grapesVitis vinifera

Family: Vitaceae

Part Used: seed

Base oil: can be used 100 percent

The grape is a climbing vine native to Asia. The vine grows to about 30 feet and has green flowers that develop into sweet green or purple-red fruits. Grapeseed oil is produced from the residue of grapes that were pressed for wine. The oil is widely used in creams, massage oils, and on people who are allergic to other oils.

Contains: vitamins, minerals, proteins

Practical uses: general skin care. The carrier/base oil is used to dilute essential oils in aromatherapy for massage oils and other formulations. Grapeseed is a light oil and has a smooth texture.

Therapeutic Properties: anti-inflammatory, antimutagenic, antioxidant, cardiotonic

The oil is pale green and extremely high in polyunsaturated fatty acids, making it light-textured and easy for the skin to absorb. This oil is especially useful for complexions that are well-lubricated, such as olive or darker skins, which have higher levels of their own natural oils. These skin-types tend not to absorb richer carriers, resulting in very slippery skin. Massaging with a light carrier such as grapeseed leaves no residue and created a smooth, soft finish.

*Special Tip: to smooth away hard skin on your feet, use a Grapeseed and sea-salt foot scrub. Place 90ml / 3 fl oz grapeseed oil in a small bowl and add 25g / 1 tablespoon course sea salt. After a bath or shower, rub the foot scrub all over both feet, then wipe away any excess.

Special Blends

Add these essential oils to 20 ml / 4 tsp Grapeseed oil:

To tone normal and oily skins:

  • 2 drops Cypress, 6 drops Grapefruit, 2 drops Fennel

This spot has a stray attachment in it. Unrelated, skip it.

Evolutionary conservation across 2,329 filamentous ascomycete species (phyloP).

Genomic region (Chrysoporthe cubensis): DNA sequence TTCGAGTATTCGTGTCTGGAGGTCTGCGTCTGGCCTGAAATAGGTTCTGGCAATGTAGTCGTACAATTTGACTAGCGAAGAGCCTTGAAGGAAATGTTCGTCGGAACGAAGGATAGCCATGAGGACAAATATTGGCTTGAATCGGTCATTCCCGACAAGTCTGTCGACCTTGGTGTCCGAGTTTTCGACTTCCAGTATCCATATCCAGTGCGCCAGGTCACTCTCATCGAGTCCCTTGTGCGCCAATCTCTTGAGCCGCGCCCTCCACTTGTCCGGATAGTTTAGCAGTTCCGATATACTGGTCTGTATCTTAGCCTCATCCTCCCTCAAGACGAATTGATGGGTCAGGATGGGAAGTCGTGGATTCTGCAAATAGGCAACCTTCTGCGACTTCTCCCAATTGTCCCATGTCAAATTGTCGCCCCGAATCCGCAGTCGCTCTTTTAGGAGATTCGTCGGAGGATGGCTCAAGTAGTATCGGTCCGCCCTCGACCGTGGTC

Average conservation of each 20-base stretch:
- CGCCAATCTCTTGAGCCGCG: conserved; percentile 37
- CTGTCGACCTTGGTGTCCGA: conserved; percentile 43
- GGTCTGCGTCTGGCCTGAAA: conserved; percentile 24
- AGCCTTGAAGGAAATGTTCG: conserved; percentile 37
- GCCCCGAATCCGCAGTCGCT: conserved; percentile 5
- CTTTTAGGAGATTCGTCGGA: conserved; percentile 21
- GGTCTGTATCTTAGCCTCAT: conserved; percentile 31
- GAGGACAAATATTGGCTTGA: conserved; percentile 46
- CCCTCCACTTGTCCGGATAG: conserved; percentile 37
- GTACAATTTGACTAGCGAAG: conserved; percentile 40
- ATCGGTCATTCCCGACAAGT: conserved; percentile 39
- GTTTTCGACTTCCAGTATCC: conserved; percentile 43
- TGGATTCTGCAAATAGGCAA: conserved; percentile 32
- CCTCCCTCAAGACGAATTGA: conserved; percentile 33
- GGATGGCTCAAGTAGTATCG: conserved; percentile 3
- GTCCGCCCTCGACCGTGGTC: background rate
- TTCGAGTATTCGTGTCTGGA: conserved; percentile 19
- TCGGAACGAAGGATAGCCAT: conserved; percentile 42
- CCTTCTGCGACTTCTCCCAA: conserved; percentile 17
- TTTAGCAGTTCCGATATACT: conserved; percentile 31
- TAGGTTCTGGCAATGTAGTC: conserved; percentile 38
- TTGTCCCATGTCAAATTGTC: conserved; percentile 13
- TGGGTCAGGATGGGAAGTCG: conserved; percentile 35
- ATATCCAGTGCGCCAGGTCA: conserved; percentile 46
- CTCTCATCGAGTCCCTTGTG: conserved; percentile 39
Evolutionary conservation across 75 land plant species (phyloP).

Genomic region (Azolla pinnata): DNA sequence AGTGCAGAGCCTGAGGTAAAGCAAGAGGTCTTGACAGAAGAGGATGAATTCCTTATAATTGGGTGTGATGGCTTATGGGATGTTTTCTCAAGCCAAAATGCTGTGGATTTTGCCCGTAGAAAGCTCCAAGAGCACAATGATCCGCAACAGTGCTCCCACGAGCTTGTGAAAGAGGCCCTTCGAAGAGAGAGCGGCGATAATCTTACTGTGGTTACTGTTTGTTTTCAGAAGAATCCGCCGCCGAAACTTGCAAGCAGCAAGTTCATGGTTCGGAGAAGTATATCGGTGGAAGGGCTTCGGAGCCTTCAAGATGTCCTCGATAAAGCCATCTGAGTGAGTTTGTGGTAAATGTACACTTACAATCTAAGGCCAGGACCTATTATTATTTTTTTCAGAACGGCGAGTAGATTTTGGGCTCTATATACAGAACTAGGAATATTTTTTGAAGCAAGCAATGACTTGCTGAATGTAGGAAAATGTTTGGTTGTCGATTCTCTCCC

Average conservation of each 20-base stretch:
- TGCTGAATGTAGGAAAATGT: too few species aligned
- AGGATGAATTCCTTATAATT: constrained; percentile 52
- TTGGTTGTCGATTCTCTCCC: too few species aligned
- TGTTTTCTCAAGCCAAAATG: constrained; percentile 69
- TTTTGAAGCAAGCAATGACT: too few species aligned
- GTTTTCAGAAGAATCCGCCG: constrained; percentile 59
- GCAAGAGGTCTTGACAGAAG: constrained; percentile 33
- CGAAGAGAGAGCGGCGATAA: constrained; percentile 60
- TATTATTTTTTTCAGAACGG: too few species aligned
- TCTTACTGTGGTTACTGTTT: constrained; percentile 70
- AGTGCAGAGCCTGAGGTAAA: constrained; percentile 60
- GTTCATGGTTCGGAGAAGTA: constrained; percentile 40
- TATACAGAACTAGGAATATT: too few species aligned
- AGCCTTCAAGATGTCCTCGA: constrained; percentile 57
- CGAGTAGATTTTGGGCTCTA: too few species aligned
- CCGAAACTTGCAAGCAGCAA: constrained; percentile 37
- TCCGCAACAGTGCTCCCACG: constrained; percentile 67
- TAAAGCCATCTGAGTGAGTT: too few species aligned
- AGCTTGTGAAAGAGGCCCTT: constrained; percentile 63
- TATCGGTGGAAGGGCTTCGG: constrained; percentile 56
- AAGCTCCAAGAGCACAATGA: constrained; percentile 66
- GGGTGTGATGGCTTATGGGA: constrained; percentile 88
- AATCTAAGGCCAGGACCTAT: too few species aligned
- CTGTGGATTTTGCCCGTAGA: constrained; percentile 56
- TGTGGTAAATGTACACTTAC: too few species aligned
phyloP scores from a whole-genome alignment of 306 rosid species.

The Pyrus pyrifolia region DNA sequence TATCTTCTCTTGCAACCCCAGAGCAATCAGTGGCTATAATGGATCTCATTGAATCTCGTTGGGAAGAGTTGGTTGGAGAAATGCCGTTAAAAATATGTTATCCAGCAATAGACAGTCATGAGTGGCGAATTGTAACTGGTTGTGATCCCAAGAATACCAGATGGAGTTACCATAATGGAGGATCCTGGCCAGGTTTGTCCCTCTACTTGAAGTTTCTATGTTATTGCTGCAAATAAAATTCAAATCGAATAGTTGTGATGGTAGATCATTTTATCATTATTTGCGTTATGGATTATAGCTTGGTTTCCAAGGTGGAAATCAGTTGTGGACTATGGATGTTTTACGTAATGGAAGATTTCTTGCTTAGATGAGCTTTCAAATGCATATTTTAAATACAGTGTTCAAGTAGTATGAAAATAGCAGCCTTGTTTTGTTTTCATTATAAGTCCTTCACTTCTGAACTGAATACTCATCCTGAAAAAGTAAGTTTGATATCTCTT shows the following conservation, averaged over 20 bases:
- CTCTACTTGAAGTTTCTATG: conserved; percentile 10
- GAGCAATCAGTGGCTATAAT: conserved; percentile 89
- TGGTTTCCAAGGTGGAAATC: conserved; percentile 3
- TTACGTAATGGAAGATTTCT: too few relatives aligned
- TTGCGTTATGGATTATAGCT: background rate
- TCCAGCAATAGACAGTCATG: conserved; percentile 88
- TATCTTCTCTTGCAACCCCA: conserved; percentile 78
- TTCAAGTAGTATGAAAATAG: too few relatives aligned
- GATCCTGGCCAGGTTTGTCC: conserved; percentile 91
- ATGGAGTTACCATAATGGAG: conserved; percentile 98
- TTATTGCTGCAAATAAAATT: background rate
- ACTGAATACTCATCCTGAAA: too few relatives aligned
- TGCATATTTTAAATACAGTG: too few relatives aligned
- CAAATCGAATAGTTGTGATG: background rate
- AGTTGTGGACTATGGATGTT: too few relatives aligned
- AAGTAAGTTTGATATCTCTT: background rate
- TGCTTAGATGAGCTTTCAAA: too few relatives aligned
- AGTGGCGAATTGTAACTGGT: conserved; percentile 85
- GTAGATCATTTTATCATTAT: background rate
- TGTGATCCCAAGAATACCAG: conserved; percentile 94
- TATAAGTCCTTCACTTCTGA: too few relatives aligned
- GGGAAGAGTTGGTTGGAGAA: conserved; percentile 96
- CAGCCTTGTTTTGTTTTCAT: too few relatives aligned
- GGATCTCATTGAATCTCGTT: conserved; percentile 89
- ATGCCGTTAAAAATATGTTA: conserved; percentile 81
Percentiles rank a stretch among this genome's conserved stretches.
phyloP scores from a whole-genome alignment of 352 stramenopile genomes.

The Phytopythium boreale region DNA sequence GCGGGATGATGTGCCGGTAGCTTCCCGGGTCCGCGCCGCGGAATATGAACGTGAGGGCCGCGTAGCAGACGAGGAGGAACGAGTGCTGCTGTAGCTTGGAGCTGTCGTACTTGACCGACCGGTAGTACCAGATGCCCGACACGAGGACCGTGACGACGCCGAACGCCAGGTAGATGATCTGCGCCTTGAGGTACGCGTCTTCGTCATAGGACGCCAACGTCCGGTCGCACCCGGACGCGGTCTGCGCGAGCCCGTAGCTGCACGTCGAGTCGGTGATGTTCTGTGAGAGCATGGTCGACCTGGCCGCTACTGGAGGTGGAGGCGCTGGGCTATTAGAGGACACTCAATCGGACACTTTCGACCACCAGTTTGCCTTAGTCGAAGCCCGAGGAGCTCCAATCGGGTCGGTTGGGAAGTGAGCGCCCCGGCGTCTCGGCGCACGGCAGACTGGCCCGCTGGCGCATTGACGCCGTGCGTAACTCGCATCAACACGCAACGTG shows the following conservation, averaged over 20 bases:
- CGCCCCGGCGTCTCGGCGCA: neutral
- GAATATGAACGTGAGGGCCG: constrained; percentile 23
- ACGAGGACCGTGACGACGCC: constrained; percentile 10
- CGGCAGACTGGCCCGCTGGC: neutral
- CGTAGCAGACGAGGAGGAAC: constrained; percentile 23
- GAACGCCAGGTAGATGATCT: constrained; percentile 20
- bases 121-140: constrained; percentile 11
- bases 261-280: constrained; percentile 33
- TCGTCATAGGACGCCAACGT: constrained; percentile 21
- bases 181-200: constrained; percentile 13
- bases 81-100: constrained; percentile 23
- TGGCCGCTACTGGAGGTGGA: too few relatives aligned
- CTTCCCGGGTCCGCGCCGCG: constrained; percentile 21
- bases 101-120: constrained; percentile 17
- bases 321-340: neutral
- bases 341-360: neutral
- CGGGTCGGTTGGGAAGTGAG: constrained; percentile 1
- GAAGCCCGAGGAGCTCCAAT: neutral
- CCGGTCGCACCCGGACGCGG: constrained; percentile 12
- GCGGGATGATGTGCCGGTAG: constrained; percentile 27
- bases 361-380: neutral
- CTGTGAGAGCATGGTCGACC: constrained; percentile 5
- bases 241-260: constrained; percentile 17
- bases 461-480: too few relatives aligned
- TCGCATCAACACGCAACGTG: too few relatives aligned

To smooth normal skin:

  • 4 drops lavender, 4 drops lemon, 2 drops vetiver

*Source: Harding Jennie, The Essential Oils Handbook. Duncan Baird Publishers, 2008 is free to access and use.
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Making a Skin Mousse

Take a clean glass jar that is big enough to hold up to 20ml/4 tsp of the finished mousse. Add 15ml/3 flat tsp Aloe Vera gel, then 5ml/1 tsp jojoba carrier oil and stir the mixture with a small spoon. The oil and gel will start to combine and thicken. At this point, add another 2.5ml/ ½ tsp Aloe Vera gel and keep stirring. The mixture will suddenly go smooth and slack, taking on an opaque, pale cream colour. You will have approximately 20ml/4 tsp mousse in total – enough for around ten applications to the face.

You can use the mousse unfragranced, or you can add essential oils to the mousse blend and stir again. The mousse will last between four and six weeks at a cool room temperature and will leave your skin feeling calmed, restored and soft.

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Skin Oils and Lotions

The essential oils are prepared in much the same manner as they would be for a massage, except that the base oil should include the more nourishing oils such as jojoba, avocado or apricot kernel oil. The focus here is on treating the skin itself and dealing with particular problems. A gentle circular movement of the fingertips is often enough for the oils to be absorbed; it is important not to drag the skin, especially in the delicate areas of the neck and around the eyes.

Rose and neroli are good for dry or mature complexions; geranium, bergamot and lemon can help combat acne and greasy skin.

A few drops of essential oil can also be mixed into a bland cream or lotion, or added to a basic face mask, which might include oatmeal, honey, or clay together with the pulp of various fruits.

In some conditions, such as cold sores (herpes) and athlete’s foot, it is better to use an alcohol-based lotion instead of an oil or cream. This can be made by adding 6 drops of essential oil to 5 ml of isopropyl alcohol or vodka. This mixture can be further diluted in a litre of boiled and cooled water for treating open cuts or sores, such as those caused by chickenpox or genital herpes.

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